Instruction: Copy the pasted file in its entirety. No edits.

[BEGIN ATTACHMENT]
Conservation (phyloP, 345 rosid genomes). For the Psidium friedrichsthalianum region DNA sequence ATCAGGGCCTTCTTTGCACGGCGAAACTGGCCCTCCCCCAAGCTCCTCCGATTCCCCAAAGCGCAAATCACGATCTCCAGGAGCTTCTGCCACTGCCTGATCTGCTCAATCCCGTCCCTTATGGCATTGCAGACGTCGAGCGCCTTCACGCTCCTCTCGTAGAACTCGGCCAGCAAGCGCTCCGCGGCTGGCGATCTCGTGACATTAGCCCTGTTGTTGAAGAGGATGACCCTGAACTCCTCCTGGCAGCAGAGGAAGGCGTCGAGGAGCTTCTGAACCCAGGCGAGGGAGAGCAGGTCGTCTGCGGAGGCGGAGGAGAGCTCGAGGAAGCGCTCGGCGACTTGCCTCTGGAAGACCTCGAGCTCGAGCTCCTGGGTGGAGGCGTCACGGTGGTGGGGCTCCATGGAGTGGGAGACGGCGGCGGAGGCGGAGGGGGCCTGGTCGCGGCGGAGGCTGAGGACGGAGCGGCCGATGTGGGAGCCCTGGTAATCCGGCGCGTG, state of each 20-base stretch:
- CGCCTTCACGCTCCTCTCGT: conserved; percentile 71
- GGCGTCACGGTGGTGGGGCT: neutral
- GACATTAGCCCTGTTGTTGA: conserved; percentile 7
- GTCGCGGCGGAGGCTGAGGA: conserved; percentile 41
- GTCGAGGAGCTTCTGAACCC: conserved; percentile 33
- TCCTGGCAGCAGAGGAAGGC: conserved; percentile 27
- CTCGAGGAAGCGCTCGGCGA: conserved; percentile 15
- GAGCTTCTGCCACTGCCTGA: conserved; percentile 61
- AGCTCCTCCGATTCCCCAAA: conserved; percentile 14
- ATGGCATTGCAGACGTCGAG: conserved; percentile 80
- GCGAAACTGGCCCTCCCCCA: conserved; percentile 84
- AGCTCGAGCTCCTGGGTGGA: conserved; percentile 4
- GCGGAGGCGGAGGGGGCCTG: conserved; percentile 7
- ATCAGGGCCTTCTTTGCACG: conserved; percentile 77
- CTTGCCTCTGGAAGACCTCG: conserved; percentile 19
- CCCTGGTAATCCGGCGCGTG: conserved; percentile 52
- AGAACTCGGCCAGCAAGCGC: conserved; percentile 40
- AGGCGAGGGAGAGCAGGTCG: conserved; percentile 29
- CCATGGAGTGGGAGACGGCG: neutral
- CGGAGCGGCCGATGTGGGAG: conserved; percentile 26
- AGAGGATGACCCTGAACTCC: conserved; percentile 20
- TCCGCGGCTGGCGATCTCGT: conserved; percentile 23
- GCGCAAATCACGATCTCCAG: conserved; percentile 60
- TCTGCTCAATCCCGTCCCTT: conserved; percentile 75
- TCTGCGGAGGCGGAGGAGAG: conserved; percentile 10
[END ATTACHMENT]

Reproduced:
Conservation (phyloP, 345 rosid genomes). For the Psidium friedrichsthalianum region DNA sequence ATCAGGGCCTTCTTTGCACGGCGAAACTGGCCCTCCCCCAAGCTCCTCCGATTCCCCAAAGCGCAAATCACGATCTCCAGGAGCTTCTGCCACTGCCTGATCTGCTCAATCCCGTCCCTTATGGCATTGCAGACGTCGAGCGCCTTCACGCTCCTCTCGTAGAACTCGGCCAGCAAGCGCTCCGCGGCTGGCGATCTCGTGACATTAGCCCTGTTGTTGAAGAGGATGACCCTGAACTCCTCCTGGCAGCAGAGGAAGGCGTCGAGGAGCTTCTGAACCCAGGCGAGGGAGAGCAGGTCGTCTGCGGAGGCGGAGGAGAGCTCGAGGAAGCGCTCGGCGACTTGCCTCTGGAAGACCTCGAGCTCGAGCTCCTGGGTGGAGGCGTCACGGTGGTGGGGCTCCATGGAGTGGGAGACGGCGGCGGAGGCGGAGGGGGCCTGGTCGCGGCGGAGGCTGAGGACGGAGCGGCCGATGTGGGAGCCCTGGTAATCCGGCGCGTG, state of each 20-base stretch:
- CGCCTTCACGCTCCTCTCGT: conserved; percentile 71
- GGCGTCACGGTGGTGGGGCT: neutral
- GACATTAGCCCTGTTGTTGA: conserved; percentile 7
- GTCGCGGCGGAGGCTGAGGA: conserved; percentile 41
- GTCGAGGAGCTTCTGAACCC: conserved; percentile 33
- TCCTGGCAGCAGAGGAAGGC: conserved; percentile 27
- CTCGAGGAAGCGCTCGGCGA: conserved; percentile 15
- GAGCTTCTGCCACTGCCTGA: conserved; percentile 61
- AGCTCCTCCGATTCCCCAAA: conserved; percentile 14
- ATGGCATTGCAGACGTCGAG: conserved; percentile 80
- GCGAAACTGGCCCTCCCCCA: conserved; percentile 84
- AGCTCGAGCTCCTGGGTGGA: conserved; percentile 4
- GCGGAGGCGGAGGGGGCCTG: conserved; percentile 7
- ATCAGGGCCTTCTTTGCACG: conserved; percentile 77
- CTTGCCTCTGGAAGACCTCG: conserved; percentile 19
- CCCTGGTAATCCGGCGCGTG: conserved; percentile 52
- AGAACTCGGCCAGCAAGCGC: conserved; percentile 40
- AGGCGAGGGAGAGCAGGTCG: conserved; percentile 29
- CCATGGAGTGGGAGACGGCG: neutral
- CGGAGCGGCCGATGTGGGAG: conserved; percentile 26
- AGAGGATGACCCTGAACTCC: conserved; percentile 20
- TCCGCGGCTGGCGATCTCGT: conserved; percentile 23
- GCGCAAATCACGATCTCCAG: conserved; percentile 60
- TCTGCTCAATCCCGTCCCTT: conserved; percentile 75
- TCTGCGGAGGCGGAGGAGAG: conserved; percentile 10